I've decided there is a swashbuckling theme to this watch. I doubt it was intentional, and I don't know whether my interpretation will be shared. The lugs look like some old cutlass swords, the Mercer logo includes a sabre, the numeral font has the adventurous elegance of Errol Flynn, and now we've arrived at the sword-style hands! Quod erat demonstratum. The hands, like the crown, could stand to be enlarged, but are perfectly legible as is. Like the triangles and the numerals, the hands feature Super-LumiNova BG W9, which is applied even and glows bright blue-green (I saw Parasite with the Javelin on wrist, and the lume lasted through most of the 2+ hour movie; though I haven't watched other Korean films with other watches, so I can't do a direct comparison). The yellow seconds hand features no lume, however, and I just can't decide how I feel about that. The black gloss finish that surrounds the lume on the hands is a bit off for me. I think a brushed or polished steel would have been more consistent with the rest of the watch.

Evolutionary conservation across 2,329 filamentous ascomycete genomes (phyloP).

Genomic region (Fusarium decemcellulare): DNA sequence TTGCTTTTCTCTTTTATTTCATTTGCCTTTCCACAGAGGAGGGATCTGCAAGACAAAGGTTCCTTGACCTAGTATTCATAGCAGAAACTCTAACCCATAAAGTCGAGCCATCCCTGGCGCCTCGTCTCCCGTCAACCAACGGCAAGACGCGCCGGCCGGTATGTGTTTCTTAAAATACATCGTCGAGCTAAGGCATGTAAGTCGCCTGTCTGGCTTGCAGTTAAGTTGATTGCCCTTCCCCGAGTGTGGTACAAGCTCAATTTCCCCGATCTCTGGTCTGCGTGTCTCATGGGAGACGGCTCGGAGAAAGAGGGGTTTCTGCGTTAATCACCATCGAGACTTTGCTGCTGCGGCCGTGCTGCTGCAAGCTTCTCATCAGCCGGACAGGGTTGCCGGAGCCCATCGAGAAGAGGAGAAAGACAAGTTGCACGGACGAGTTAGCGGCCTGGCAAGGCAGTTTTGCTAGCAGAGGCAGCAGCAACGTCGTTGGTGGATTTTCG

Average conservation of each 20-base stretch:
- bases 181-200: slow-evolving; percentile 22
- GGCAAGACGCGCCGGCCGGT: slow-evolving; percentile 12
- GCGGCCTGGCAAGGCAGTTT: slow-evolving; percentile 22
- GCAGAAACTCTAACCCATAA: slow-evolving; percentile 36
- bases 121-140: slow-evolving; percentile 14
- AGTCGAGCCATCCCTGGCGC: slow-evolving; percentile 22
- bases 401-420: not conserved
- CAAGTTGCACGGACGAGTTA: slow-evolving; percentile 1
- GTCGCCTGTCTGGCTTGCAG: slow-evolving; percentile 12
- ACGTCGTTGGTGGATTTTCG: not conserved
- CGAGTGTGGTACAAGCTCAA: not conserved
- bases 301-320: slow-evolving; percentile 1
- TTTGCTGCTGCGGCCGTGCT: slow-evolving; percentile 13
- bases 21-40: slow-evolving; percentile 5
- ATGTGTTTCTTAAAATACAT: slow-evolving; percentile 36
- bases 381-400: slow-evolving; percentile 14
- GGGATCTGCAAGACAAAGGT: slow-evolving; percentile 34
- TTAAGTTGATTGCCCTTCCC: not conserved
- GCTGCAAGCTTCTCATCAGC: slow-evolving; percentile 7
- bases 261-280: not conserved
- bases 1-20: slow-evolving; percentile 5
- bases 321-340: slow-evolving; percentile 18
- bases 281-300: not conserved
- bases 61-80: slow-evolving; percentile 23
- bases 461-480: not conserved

Turning the watch over, a screw-down display back with a tolerable amount of text shows off the Swiss STP 1-11 movement. STP is Fossils foray into Swiss movement manufacturing, in an attempt to seize part of the market left when ETA restricted supply of their movements. But don't let that (or the hate that STP sometimes gets) fool you. On delivery to Mercer, the STP 1-11 beats the standard grade ETA 2824 in power reserve (44 hours), average rate (-0/+15 s/d), jewel count (26), and it uses a higher grade hairspring. To wit: over the last two days I had the Javelin, it gained about 5 sec/day. Take that, snobs!